In all my life, I’ve never been more convinced of my own rightness than I was in my thirties and forties. Questions and uncertainties were swept under the carpet. I was grown up. I had life figured. Joining an eighties-style house church didn’t help. I swallowed right-and-wrong-us-and-them-hellfire-and-damnation stuff by the bucket. Believe six impossible things before breakfast? Toss me a dozen and watch me choke them down. It was people-pleaser heaven for a while, but it didn’t take long for the cracks to appear. My certainties were often off the church’s piste. I simply couldn’t stomach their monstrous god, whose delight was in sending sinners to hell. After all, some of those sinners were the people I loved best and I didn’t want to do heaven without them. The edifice finally disintegrated when the pastor’s wife got it into her head that I was embroiled in a lesbian affair. With no right of reply, I was ignominiously thrown out of the church. I’m ashamed to say my inner people-pleaser was mortified anyone could even think it of me.

The last time I spoke to said wife was when she pronounced her judgement on the stillbirth of my youngest daughter. I think she was one of those people whose world view never was ruffled by reality. Maybe I’d have ended up the same way if life hadn’t backed me into so many corners. I’m not proud of my self-righteous phase. I was immature. I thought being an adult was about having all the answers. I did a lot of damage. Now I’m a grumpy old woman who has no idea what she’s talking about, and I’m proud of that.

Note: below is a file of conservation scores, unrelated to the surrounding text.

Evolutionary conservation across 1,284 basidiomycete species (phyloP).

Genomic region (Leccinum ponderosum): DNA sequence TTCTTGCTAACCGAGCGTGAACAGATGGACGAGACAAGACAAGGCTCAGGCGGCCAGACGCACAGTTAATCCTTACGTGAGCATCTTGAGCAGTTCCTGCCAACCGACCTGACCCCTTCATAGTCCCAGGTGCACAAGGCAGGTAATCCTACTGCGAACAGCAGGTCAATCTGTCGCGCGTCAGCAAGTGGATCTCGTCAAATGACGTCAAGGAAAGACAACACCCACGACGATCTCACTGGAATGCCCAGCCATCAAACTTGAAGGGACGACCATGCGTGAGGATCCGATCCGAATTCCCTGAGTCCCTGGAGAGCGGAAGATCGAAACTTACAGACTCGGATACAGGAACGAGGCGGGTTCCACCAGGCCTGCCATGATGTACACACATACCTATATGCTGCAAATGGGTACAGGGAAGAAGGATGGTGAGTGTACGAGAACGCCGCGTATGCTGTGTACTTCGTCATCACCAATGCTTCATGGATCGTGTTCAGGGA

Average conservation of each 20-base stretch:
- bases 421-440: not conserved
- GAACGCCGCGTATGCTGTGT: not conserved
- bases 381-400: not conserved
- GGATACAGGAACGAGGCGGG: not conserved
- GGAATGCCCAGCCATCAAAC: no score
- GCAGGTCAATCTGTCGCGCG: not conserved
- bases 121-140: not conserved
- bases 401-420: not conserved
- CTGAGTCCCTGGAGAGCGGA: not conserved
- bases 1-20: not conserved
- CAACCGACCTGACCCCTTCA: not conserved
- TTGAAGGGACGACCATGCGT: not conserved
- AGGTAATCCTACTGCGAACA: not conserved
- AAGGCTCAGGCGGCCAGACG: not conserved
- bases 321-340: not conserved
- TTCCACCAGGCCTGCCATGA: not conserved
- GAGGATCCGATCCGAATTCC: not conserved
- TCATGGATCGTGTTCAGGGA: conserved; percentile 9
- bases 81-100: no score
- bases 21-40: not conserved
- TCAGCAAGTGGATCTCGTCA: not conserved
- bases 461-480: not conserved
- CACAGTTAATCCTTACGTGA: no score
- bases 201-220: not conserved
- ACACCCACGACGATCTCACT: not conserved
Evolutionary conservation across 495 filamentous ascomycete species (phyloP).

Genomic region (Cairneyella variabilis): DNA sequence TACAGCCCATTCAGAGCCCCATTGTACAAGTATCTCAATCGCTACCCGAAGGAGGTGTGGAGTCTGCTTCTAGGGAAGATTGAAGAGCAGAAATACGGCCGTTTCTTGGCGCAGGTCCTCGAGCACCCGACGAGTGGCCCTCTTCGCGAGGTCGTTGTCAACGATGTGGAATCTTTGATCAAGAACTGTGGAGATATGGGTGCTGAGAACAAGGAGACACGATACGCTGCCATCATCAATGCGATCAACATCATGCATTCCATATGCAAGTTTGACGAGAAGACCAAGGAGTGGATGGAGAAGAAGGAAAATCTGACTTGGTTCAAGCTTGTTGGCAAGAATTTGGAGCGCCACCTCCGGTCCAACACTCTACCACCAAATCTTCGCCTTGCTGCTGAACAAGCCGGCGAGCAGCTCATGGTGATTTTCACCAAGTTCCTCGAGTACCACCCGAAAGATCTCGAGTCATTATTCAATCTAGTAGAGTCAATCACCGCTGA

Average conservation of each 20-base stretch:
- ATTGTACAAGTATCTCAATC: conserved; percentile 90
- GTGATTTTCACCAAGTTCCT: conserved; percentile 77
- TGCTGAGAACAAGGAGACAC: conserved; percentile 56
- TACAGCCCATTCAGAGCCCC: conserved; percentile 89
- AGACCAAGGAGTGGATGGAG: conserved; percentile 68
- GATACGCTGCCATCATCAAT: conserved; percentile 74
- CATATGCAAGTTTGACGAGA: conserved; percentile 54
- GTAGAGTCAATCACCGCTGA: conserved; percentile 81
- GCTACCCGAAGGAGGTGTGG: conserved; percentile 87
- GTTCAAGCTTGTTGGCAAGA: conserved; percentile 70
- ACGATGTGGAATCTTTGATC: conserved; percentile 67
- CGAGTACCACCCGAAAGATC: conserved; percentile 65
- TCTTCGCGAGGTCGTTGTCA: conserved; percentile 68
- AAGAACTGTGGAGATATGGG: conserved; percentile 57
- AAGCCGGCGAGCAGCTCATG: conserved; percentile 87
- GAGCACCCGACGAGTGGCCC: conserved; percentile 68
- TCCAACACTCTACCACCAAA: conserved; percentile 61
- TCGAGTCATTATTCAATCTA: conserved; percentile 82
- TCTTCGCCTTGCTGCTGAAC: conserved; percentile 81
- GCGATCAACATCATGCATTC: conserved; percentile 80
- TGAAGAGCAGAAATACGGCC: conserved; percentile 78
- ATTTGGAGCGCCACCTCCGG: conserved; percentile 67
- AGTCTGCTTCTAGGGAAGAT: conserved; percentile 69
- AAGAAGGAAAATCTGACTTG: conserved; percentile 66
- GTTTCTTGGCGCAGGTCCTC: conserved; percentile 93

All the same, I can’t help wondering whether a lot of politicians aren’t stuck in just that self-righteous phase. David Cameron’s not yet fifty, and George Osborne not forty-five. From where I’m standing they’re little more than children. Neither has experience much beyond the world of power and politicking. Why am I surprised by their lack of intelligence? Their world’s about schmoozing, manipulation and arguing black’s white to get what you want. Small wonder they’re out of touch with a reality where flesh-and-blood people get hurt by their decisions.  Where our beautiful earth’s dying from their refusal to bite the bullet of man-made climate change. Why would they be bothered by the suffering of people who were never going to vote for them in the first place? Why worry about green crap? It’s only going to annoy people you need to please. When you know all the answers, why should you go through all the hassle of putting stuff before parliament rather than slide it past on a statutory instrument? It makes perfect sense when you’re blindly convinced you’re right.